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|SUBJECT ||Re: [NYLXS - HANGOUT] Paris and Iraq
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Subject: Re: [NYLXS - HANGOUT] Paris and Iraq
From: Ruben Safir
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Date: Thu, 03 Nov 2005 01:49:13 -0500
Chirac Appeals for Calm as Violent Protests Shake Paris's Suburbs
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By CRAIG S. SMITH
Published: November 3, 2005
PARIS, Nov. 2 - President Jacques Chirac appealed for calm on Wednesday
after six nights of violence in this city's immigrant-heavy northern
suburbs threatened to spiral into a political crisis.
The violence, primarily the burning of cars, began as a protest over the
deaths last Thursday of two North African youths who were electrocuted
when they jumped over a fence surrounding a high-voltage electrical
transformer. Some relatives and witnesses said the youths were running
from the police, though the official account said the police were not
But as the car-burning spread from Clichy-sous-Bois, the suburb where
the youths died, to neighboring suburbs on Wednesday, the government
expressed concern that the incident could ignite broader unrest among
frustrated first- and second-generation North African immigrants, who
have borne the brunt of France's economic weakness.
"Emotions must quiet down," Mr. Chirac told government ministers on
Wednesday, a government spokesman reported.
Prime Minister Dominique de Villepin has seized control of the
government's response from his rival, Interior Minister Nicolas Sarkozy,
in what appears to be an effort to assuage anger in the country's North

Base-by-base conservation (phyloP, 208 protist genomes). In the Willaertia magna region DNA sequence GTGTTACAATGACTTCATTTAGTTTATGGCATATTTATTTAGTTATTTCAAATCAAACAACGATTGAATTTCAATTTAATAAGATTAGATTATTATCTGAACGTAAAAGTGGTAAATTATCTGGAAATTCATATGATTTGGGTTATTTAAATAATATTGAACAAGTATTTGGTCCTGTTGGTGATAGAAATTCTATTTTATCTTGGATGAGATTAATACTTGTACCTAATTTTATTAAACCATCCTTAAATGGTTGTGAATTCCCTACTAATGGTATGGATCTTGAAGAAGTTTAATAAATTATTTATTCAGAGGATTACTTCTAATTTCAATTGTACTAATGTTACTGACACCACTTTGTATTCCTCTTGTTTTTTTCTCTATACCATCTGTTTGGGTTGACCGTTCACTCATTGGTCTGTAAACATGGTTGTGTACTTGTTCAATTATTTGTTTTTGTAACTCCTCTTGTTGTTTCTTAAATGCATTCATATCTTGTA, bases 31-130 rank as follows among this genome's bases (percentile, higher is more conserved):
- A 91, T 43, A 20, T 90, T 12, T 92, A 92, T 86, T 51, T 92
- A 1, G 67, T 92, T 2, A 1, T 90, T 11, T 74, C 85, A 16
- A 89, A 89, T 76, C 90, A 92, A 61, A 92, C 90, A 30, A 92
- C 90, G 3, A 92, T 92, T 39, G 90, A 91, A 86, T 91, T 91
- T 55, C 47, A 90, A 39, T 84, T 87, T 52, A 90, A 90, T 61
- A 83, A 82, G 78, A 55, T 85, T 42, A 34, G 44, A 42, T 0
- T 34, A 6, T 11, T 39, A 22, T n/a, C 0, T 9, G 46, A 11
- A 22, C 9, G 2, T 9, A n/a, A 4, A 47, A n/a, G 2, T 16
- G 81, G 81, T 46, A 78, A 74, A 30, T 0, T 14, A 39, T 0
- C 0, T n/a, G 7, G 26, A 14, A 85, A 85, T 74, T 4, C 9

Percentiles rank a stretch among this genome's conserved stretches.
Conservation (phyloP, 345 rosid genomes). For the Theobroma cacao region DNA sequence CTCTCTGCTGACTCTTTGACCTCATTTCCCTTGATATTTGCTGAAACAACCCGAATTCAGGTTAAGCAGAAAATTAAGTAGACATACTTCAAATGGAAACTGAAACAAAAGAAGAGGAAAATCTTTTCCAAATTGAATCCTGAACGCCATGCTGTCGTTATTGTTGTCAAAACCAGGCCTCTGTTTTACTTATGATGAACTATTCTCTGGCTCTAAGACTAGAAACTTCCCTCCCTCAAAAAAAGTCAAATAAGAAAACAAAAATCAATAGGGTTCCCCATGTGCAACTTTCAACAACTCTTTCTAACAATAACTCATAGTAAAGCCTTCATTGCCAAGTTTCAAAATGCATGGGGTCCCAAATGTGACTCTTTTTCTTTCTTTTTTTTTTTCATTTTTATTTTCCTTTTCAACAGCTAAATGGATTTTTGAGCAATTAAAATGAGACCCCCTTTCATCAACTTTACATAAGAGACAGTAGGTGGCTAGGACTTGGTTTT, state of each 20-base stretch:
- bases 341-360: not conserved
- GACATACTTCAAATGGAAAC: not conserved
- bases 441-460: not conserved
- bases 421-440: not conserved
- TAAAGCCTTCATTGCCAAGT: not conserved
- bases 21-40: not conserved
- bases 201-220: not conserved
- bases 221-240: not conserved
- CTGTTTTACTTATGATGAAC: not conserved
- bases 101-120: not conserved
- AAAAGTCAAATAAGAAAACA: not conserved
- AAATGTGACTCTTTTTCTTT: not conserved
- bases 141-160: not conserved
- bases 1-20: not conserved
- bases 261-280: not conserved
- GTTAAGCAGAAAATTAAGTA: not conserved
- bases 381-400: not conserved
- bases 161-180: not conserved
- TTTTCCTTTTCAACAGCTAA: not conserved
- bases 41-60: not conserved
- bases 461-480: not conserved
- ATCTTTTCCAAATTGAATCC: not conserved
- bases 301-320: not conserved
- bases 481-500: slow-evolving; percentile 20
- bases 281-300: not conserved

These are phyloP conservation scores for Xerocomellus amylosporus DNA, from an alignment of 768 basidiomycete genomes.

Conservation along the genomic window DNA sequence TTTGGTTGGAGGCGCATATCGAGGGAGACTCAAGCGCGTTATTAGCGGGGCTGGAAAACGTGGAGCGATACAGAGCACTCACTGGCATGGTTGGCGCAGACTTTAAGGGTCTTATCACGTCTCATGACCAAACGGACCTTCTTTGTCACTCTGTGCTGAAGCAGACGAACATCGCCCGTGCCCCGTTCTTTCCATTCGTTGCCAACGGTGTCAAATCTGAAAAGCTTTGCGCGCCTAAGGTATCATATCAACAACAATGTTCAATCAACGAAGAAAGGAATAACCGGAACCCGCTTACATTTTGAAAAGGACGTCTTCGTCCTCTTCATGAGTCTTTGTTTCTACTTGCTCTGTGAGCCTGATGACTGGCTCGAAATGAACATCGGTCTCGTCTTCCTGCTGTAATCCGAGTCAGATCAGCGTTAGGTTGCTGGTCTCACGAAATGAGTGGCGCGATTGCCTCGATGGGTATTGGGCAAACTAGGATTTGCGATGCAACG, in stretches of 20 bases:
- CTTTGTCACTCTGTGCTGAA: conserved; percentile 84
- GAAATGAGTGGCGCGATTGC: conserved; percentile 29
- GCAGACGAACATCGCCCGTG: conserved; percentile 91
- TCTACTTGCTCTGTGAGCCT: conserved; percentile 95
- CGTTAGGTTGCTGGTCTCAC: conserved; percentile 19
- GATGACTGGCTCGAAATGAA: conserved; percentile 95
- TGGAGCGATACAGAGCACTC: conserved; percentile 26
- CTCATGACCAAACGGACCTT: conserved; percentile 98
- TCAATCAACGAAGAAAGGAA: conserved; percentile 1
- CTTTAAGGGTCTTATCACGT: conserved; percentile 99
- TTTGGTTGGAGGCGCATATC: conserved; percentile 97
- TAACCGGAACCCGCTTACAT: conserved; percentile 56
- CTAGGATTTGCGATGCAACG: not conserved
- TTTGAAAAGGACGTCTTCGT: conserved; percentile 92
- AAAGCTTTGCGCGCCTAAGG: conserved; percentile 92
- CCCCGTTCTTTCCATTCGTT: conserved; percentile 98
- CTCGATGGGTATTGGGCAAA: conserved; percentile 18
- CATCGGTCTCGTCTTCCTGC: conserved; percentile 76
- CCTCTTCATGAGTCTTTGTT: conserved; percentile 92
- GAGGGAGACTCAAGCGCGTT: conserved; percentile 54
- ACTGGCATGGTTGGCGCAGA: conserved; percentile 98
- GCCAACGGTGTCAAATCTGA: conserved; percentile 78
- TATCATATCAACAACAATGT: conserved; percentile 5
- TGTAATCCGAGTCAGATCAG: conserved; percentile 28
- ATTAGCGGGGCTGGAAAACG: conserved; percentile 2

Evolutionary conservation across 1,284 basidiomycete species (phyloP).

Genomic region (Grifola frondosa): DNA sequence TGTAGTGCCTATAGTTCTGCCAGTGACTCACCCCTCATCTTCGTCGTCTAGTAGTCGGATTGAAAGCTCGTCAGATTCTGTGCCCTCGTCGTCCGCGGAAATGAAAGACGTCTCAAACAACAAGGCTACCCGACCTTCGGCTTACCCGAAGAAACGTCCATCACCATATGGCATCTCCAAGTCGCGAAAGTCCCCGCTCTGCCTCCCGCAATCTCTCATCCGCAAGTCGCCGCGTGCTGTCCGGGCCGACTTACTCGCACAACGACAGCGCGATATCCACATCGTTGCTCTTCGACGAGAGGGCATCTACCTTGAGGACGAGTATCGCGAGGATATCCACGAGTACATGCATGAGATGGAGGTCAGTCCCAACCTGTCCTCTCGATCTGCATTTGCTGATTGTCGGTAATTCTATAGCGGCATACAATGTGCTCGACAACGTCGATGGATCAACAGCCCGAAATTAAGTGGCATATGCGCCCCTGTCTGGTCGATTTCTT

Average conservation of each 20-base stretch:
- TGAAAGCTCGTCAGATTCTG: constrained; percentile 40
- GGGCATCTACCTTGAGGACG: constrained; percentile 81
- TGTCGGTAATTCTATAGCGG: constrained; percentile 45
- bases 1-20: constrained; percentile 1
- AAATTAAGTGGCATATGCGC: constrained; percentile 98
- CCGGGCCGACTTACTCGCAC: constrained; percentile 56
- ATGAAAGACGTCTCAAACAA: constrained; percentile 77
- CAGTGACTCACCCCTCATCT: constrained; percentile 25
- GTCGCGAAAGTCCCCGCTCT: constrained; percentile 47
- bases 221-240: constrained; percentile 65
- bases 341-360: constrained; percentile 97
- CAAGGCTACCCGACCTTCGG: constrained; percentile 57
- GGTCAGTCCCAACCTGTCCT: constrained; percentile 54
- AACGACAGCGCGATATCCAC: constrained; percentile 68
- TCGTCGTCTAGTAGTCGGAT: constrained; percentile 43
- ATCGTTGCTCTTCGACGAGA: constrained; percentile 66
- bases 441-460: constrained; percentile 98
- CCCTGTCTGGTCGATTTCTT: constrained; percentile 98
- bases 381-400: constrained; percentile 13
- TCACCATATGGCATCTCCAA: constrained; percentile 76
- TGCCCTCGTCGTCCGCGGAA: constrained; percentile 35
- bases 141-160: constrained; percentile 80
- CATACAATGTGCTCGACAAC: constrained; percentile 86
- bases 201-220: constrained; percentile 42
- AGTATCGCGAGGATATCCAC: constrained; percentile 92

African population over Mr. Sarkozy's blunt authoritative style. Mr.
Sarkozy, who had raised temperatures with tough remarks this week, did
not speak Wednesday at the government's weekly question-and-answer
session before the legislature.
Burning cars as a form of protest is not unusual in the largely
immigrant, working-class neighborhoods. Unemployment rates there are 30
percent or more, while the national rate is 10 percent. More than 20,000
cars have been set ablaze in France so far this year, according to a
government report cited by the newspaper Le Figaro.
The periodic violence highlights France's failure to integrate
immigrants into the country's broader society, a problem that has grown
in urgency as the unemployment rate climbs. Most of the country's
immigrants are housed in government-subsidized apartments on the
outskirts of industrial cities. They benefit from generous welfare
programs, but the government's failure to provide jobs has created a
sense of disenfranchisement among the young. A highly observant form of
Islam has grown popular among the mostly Muslim population.
But the spread of violence over six nights has particularly alarmed the
government, which is already preoccupied by a contest between Mr.
Villepin and Mr. Sarkozy to become the governing center-right party's
presidential candidate in 2007.
Mr. Sarkozy has made zero tolerance of crime part of his tough
"If it continues, people will start to look for who to blame," said
Dominique Reynié, a professor of French political life at the National
Foundation of Political Sciences, referring to the violence.
According to an account by Mr. Sarkozy, the incident last week began
when a group of youths in Clichy-sous-Bois were returning home after
playing soccer and the police received a report that someone had broken
into a nearby construction site. The police arrived, gave chase and took
six youths into custody.
Mr. Sarkozy said police logs showed that the police and their detainees